Case Report

Two Cases of an Unusual Childhood Aortic Dissection Resulting in Death


  • Mustafa Karakus
  • Arda Akay
  • Kamil Sahin
  • Cagla Ergin
  • Bora Ozdemir
  • Fehmi Mercanoglu
  • Murat Elevli

Received Date: 08.08.2023 Accepted Date: 12.09.2023 Med Bull Haseki 2023;61(4):308-311

Pediatric aortic dissection is an emergency condition that is difficult to diagnose and is associated with high morbidity and mortality. To draw attention to this issue, we present two male cases diagnosed with aortic dissection because of an autopsy. A 16-year-old man with severe new-onset chest pain had an unremarkable physical examination, electrocardiography, and laboratory values. Aortic dissection was not detected on non-contrast computed tomography or echocardiography. Type A aortic dissection was discovered during the patient's autopsy. In the second case, a 10-year-old male patient complained of fever, vomiting, and abdominal pain. The physical examination and biochemical tests were unremarkable. Type B aortic dissection was discovered during the autopsy. Genetic and congenital causes predisposing to aortic dissection and hypertension or a history of trauma were not detected in either patient. Aortic dissection, which is very rare in children, should be considered in cases of persistent chest pain, and rapid diagnosis with contrast-enhanced tomography is vital.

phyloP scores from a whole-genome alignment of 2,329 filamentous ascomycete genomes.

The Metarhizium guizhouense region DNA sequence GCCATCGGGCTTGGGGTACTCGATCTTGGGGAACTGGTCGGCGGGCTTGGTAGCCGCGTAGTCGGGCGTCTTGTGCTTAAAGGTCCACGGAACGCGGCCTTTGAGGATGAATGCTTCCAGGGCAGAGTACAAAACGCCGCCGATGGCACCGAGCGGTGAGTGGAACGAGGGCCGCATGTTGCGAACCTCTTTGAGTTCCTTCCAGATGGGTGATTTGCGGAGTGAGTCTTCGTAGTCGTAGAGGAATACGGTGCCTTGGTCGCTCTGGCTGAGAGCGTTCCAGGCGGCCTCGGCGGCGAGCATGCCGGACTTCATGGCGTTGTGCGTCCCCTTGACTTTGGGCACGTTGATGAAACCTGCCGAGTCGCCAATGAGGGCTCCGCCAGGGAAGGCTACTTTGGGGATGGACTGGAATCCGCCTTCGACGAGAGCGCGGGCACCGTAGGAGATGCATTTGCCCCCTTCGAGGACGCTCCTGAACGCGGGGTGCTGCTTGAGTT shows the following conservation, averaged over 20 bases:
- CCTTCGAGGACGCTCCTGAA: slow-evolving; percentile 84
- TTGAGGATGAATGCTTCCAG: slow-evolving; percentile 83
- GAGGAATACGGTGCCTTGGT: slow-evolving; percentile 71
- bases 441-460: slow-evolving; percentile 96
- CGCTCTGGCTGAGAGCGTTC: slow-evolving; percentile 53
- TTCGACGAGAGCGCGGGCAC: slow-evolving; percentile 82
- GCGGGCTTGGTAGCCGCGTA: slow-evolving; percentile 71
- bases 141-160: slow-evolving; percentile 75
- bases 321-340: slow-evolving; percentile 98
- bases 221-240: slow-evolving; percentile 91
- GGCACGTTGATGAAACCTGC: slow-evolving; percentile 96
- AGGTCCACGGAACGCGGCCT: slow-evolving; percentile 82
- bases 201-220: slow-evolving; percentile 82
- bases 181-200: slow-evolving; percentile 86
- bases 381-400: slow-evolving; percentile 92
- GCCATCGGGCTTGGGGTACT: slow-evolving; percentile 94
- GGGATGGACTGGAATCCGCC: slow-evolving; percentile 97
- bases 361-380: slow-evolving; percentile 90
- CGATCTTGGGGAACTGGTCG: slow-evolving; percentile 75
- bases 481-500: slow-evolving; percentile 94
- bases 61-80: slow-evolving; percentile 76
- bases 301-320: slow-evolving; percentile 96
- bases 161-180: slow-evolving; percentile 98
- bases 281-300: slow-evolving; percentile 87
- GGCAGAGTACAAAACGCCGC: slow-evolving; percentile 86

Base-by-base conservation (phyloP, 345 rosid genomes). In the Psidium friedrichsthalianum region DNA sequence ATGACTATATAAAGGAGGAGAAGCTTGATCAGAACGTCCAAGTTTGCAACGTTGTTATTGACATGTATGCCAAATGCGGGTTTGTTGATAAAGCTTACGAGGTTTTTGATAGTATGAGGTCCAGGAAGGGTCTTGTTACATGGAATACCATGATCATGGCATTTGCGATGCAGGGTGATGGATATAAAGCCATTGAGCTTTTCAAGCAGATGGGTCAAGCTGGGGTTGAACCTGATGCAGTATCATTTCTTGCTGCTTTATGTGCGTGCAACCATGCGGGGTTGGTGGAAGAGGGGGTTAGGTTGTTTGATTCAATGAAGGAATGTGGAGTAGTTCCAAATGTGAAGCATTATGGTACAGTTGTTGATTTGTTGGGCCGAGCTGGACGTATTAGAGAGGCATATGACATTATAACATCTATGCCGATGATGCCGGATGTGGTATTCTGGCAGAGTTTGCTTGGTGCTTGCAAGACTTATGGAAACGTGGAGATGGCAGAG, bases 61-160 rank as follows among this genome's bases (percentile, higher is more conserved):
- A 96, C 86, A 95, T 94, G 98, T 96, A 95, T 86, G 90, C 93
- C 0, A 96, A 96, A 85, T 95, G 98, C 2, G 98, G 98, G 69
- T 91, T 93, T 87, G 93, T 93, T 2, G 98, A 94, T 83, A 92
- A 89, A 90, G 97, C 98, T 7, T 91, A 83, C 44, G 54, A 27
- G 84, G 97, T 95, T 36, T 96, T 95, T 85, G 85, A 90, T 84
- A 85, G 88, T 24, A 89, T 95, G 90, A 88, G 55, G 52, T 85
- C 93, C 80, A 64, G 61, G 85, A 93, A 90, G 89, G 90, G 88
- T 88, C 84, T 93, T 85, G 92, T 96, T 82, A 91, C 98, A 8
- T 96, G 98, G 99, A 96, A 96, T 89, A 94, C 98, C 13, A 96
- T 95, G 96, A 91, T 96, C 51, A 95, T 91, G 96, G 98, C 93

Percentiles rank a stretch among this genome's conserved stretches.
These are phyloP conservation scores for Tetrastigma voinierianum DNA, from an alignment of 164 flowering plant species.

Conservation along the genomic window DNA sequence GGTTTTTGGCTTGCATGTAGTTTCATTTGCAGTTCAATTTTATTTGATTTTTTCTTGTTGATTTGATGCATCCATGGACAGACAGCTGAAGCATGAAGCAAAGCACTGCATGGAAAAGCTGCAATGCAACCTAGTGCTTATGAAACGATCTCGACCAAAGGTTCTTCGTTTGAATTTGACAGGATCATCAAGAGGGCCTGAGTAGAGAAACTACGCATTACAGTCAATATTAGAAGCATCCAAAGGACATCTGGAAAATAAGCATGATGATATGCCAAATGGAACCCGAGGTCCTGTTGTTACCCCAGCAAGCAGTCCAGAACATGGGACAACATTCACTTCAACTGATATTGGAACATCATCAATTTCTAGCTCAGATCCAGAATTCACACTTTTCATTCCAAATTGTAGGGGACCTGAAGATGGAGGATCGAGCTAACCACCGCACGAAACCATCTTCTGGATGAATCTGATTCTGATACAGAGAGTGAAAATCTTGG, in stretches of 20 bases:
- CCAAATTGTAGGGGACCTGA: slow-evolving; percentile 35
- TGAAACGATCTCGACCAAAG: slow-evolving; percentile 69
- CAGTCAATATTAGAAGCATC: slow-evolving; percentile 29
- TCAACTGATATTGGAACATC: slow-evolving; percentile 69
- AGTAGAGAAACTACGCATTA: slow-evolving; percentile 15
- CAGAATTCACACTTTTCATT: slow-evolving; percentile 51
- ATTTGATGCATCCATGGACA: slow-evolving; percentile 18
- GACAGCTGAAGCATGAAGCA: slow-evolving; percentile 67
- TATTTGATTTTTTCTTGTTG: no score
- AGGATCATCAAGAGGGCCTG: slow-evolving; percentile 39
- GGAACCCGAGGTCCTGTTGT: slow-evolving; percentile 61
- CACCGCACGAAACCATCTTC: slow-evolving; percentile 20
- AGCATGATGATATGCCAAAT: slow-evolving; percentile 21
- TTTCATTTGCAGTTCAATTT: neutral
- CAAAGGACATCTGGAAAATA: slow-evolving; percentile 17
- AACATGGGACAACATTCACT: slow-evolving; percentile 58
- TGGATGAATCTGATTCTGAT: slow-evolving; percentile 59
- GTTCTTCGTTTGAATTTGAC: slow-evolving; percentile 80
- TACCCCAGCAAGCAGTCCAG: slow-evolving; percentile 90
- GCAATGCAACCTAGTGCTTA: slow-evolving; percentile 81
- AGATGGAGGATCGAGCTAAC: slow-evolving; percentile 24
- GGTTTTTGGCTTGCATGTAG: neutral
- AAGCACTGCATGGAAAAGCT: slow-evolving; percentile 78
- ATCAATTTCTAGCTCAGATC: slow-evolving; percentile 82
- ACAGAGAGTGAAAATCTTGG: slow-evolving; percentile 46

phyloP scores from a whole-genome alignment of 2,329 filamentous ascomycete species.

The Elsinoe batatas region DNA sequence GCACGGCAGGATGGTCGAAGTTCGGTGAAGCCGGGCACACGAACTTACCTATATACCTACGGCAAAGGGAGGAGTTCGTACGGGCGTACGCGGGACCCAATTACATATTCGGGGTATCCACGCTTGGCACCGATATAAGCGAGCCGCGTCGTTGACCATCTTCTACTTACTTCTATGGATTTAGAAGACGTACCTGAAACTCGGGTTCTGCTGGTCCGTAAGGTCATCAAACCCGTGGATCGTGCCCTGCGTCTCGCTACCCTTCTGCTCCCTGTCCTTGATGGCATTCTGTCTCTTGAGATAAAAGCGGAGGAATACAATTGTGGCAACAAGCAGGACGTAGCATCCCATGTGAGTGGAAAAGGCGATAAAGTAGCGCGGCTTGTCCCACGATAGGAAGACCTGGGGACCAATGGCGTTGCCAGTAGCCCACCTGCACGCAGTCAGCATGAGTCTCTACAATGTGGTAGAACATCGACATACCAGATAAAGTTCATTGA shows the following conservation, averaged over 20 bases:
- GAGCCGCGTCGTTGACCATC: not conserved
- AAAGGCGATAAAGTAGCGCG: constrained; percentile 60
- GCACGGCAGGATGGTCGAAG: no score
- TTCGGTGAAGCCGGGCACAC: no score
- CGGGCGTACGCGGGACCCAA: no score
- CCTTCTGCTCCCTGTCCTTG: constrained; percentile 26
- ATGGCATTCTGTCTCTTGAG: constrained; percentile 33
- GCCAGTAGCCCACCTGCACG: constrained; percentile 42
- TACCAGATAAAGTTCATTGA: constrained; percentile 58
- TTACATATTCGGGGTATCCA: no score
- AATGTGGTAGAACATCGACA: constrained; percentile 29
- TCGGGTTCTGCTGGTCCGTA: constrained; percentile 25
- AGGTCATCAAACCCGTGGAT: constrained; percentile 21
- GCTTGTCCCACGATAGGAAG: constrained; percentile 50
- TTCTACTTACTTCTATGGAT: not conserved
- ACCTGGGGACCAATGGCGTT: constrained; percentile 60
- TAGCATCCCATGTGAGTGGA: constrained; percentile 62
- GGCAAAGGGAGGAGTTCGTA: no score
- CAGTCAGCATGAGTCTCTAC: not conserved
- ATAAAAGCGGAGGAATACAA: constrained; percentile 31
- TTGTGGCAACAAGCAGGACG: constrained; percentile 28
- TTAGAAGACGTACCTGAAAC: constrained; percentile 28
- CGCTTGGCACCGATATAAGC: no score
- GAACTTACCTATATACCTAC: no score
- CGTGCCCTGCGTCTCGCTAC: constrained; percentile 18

Keywords: Aortic dissection, autopsy, chest pain, child


Aortic dissection (AD) is an emergency procedure with high morbidity and mortality. AD occurs as a result of an aortic intimamedia tear, which allows blood flow between the layers. The classical symptoms of AD are the sudden onset of severe chest and back pain. The mortality rate for untreated Type A AD is estimated to be 1% per hour at the beginning, 50% by the third day, and 80% by the end of the second week. Mortality rates are lower in acute type B AD (1).

According to current data, 0.67-3.5% of ADs occur in people under the age of 21. The weakness of the aortic media layer creates predisposition (2). The most common predisposing cause in children is congenital cardiovascular disease. Less frequently, it may also occur due to trauma (3).

We present two male patients, aged 16 and 10 years, who were diagnosed with AD as a result of an autopsy performed in our institution to draw attention to the fact that AD can be rarely seen at a young age and that there may be no findings in echocardiography or non-contrast computed tomography of the thorax and unusual complaints.

Case Presentation

This case presentation was approved by the Council of Forensic Medicine Education and Scientific Research Commission on May 10, 2022, in a decision with the number 407/2022 and the date May 10, 2022.

The first case, a 16-year-old male patient, presented to the emergency department with severe new-onset chest pain. His general condition was moderately good; his body weight was 83 kg (90 percent), his height was 178 centimeters (cm) (72%) and his breathing was comfortable. Vital signs were normal (arterial blood pressure: 134/60 mmHg, heart rate: 99/min, fever: 36 ˚C, oxygen saturation measured by pulse oximetry: 98%). Examination revealed a systolic, innocent murmur. The electrocardiogram was normal. Laboratory results showed no abnormalities. Serial troponin measurements repeated every 3 hours were normal. No pathology was detected on non-contrast thorax computed tomography. He was given symptomatic treatment and discharged with a preliminary diagnosis of myalgia.